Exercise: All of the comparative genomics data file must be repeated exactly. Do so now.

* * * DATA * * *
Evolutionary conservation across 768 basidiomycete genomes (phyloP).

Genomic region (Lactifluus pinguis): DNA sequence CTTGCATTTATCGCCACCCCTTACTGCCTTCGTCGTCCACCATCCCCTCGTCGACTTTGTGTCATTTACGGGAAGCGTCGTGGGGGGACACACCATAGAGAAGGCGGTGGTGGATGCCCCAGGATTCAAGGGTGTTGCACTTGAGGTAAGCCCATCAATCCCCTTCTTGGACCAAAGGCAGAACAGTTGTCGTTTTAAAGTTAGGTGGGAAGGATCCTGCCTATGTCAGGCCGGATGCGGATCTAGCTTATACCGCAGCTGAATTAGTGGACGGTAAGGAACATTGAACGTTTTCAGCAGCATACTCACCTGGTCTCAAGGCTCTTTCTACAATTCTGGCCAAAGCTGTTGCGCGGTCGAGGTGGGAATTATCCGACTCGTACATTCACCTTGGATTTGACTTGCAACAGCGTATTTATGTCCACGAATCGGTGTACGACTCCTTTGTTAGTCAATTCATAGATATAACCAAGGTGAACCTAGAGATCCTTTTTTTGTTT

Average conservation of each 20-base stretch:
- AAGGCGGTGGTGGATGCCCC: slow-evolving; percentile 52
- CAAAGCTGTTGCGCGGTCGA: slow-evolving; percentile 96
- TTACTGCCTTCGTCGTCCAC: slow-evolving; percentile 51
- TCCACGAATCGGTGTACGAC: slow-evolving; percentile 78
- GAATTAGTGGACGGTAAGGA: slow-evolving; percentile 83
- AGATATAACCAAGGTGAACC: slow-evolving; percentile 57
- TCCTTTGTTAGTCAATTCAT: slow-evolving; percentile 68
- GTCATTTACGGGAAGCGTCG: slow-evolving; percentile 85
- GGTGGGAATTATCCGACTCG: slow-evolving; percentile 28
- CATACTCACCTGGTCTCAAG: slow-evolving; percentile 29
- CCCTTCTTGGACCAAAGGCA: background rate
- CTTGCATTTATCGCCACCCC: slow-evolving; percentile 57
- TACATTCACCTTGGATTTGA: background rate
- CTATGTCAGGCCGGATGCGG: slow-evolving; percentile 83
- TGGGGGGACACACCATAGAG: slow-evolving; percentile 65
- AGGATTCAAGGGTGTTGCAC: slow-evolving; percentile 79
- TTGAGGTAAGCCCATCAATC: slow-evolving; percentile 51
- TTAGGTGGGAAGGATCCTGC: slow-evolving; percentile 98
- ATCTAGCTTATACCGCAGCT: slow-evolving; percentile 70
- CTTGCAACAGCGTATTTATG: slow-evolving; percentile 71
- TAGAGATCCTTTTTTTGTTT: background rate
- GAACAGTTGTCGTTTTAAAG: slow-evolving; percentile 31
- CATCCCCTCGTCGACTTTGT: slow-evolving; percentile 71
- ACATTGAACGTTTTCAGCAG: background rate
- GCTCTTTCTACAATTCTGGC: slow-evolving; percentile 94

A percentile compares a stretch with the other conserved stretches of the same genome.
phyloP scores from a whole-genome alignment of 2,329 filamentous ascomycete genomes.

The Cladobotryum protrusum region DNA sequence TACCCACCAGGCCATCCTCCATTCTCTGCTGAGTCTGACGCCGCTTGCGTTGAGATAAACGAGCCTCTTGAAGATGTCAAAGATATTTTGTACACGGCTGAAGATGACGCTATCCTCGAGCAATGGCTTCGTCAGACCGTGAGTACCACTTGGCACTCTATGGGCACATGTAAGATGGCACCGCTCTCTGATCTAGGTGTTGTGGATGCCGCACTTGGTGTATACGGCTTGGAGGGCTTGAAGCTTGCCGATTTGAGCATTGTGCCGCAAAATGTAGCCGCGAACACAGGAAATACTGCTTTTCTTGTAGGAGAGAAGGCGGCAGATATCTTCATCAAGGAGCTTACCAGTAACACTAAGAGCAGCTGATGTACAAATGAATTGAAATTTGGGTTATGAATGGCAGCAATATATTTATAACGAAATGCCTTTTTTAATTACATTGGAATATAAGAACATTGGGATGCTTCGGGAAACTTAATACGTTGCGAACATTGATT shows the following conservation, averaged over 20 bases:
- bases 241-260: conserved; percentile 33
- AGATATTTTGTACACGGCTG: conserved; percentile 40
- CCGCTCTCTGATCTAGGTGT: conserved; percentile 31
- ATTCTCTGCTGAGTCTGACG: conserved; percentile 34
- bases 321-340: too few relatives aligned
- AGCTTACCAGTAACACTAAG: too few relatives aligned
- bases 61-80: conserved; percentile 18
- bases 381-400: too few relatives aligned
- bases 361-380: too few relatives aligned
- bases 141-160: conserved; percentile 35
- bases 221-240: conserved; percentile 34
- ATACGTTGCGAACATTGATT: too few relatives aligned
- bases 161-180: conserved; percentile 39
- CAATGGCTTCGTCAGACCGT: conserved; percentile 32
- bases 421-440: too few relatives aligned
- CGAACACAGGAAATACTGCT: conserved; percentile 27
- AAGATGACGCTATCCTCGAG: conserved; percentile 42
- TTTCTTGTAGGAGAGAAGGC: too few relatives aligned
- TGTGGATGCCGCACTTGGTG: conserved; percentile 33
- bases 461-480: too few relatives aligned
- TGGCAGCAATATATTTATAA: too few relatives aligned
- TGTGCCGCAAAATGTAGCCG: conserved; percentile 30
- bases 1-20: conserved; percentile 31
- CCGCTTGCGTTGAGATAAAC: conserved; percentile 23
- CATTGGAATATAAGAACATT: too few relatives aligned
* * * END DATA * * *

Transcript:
Evolutionary conservation across 768 basidiomycete genomes (phyloP).

Genomic region (Lactifluus pinguis): DNA sequence CTTGCATTTATCGCCACCCCTTACTGCCTTCGTCGTCCACCATCCCCTCGTCGACTTTGTGTCATTTACGGGAAGCGTCGTGGGGGGACACACCATAGAGAAGGCGGTGGTGGATGCCCCAGGATTCAAGGGTGTTGCACTTGAGGTAAGCCCATCAATCCCCTTCTTGGACCAAAGGCAGAACAGTTGTCGTTTTAAAGTTAGGTGGGAAGGATCCTGCCTATGTCAGGCCGGATGCGGATCTAGCTTATACCGCAGCTGAATTAGTGGACGGTAAGGAACATTGAACGTTTTCAGCAGCATACTCACCTGGTCTCAAGGCTCTTTCTACAATTCTGGCCAAAGCTGTTGCGCGGTCGAGGTGGGAATTATCCGACTCGTACATTCACCTTGGATTTGACTTGCAACAGCGTATTTATGTCCACGAATCGGTGTACGACTCCTTTGTTAGTCAATTCATAGATATAACCAAGGTGAACCTAGAGATCCTTTTTTTGTTT

Average conservation of each 20-base stretch:
- AAGGCGGTGGTGGATGCCCC: slow-evolving; percentile 52
- CAAAGCTGTTGCGCGGTCGA: slow-evolving; percentile 96
- TTACTGCCTTCGTCGTCCAC: slow-evolving; percentile 51
- TCCACGAATCGGTGTACGAC: slow-evolving; percentile 78
- GAATTAGTGGACGGTAAGGA: slow-evolving; percentile 83
- AGATATAACCAAGGTGAACC: slow-evolving; percentile 57
- TCCTTTGTTAGTCAATTCAT: slow-evolving; percentile 68
- GTCATTTACGGGAAGCGTCG: slow-evolving; percentile 85
- GGTGGGAATTATCCGACTCG: slow-evolving; percentile 28
- CATACTCACCTGGTCTCAAG: slow-evolving; percentile 29
- CCCTTCTTGGACCAAAGGCA: background rate
- CTTGCATTTATCGCCACCCC: slow-evolving; percentile 57
- TACATTCACCTTGGATTTGA: background rate
- CTATGTCAGGCCGGATGCGG: slow-evolving; percentile 83
- TGGGGGGACACACCATAGAG: slow-evolving; percentile 65
- AGGATTCAAGGGTGTTGCAC: slow-evolving; percentile 79
- TTGAGGTAAGCCCATCAATC: slow-evolving; percentile 51
- TTAGGTGGGAAGGATCCTGC: slow-evolving; percentile 98
- ATCTAGCTTATACCGCAGCT: slow-evolving; percentile 70
- CTTGCAACAGCGTATTTATG: slow-evolving; percentile 71
- TAGAGATCCTTTTTTTGTTT: background rate
- GAACAGTTGTCGTTTTAAAG: slow-evolving; percentile 31
- CATCCCCTCGTCGACTTTGT: slow-evolving; percentile 71
- ACATTGAACGTTTTCAGCAG: background rate
- GCTCTTTCTACAATTCTGGC: slow-evolving; percentile 94

A percentile compares a stretch with the other conserved stretches of the same genome.
phyloP scores from a whole-genome alignment of 2,329 filamentous ascomycete genomes.

The Cladobotryum protrusum region DNA sequence TACCCACCAGGCCATCCTCCATTCTCTGCTGAGTCTGACGCCGCTTGCGTTGAGATAAACGAGCCTCTTGAAGATGTCAAAGATATTTTGTACACGGCTGAAGATGACGCTATCCTCGAGCAATGGCTTCGTCAGACCGTGAGTACCACTTGGCACTCTATGGGCACATGTAAGATGGCACCGCTCTCTGATCTAGGTGTTGTGGATGCCGCACTTGGTGTATACGGCTTGGAGGGCTTGAAGCTTGCCGATTTGAGCATTGTGCCGCAAAATGTAGCCGCGAACACAGGAAATACTGCTTTTCTTGTAGGAGAGAAGGCGGCAGATATCTTCATCAAGGAGCTTACCAGTAACACTAAGAGCAGCTGATGTACAAATGAATTGAAATTTGGGTTATGAATGGCAGCAATATATTTATAACGAAATGCCTTTTTTAATTACATTGGAATATAAGAACATTGGGATGCTTCGGGAAACTTAATACGTTGCGAACATTGATT shows the following conservation, averaged over 20 bases:
- bases 241-260: conserved; percentile 33
- AGATATTTTGTACACGGCTG: conserved; percentile 40
- CCGCTCTCTGATCTAGGTGT: conserved; percentile 31
- ATTCTCTGCTGAGTCTGACG: conserved; percentile 34
- bases 321-340: too few relatives aligned
- AGCTTACCAGTAACACTAAG: too few relatives aligned
- bases 61-80: conserved; percentile 18
- bases 381-400: too few relatives aligned
- bases 361-380: too few relatives aligned
- bases 141-160: conserved; percentile 35
- bases 221-240: conserved; percentile 34
- ATACGTTGCGAACATTGATT: too few relatives aligned
- bases 161-180: conserved; percentile 39
- CAATGGCTTCGTCAGACCGT: conserved; percentile 32
- bases 421-440: too few relatives aligned
- CGAACACAGGAAATACTGCT: conserved; percentile 27
- AAGATGACGCTATCCTCGAG: conserved; percentile 42
- TTTCTTGTAGGAGAGAAGGC: too few relatives aligned
- TGTGGATGCCGCACTTGGTG: conserved; percentile 33
- bases 461-480: too few relatives aligned
- TGGCAGCAATATATTTATAA: too few relatives aligned
- TGTGCCGCAAAATGTAGCCG: conserved; percentile 30
- bases 1-20: conserved; percentile 31
- CCGCTTGCGTTGAGATAAAC: conserved; percentile 23
- CATTGGAATATAAGAACATT: too few relatives aligned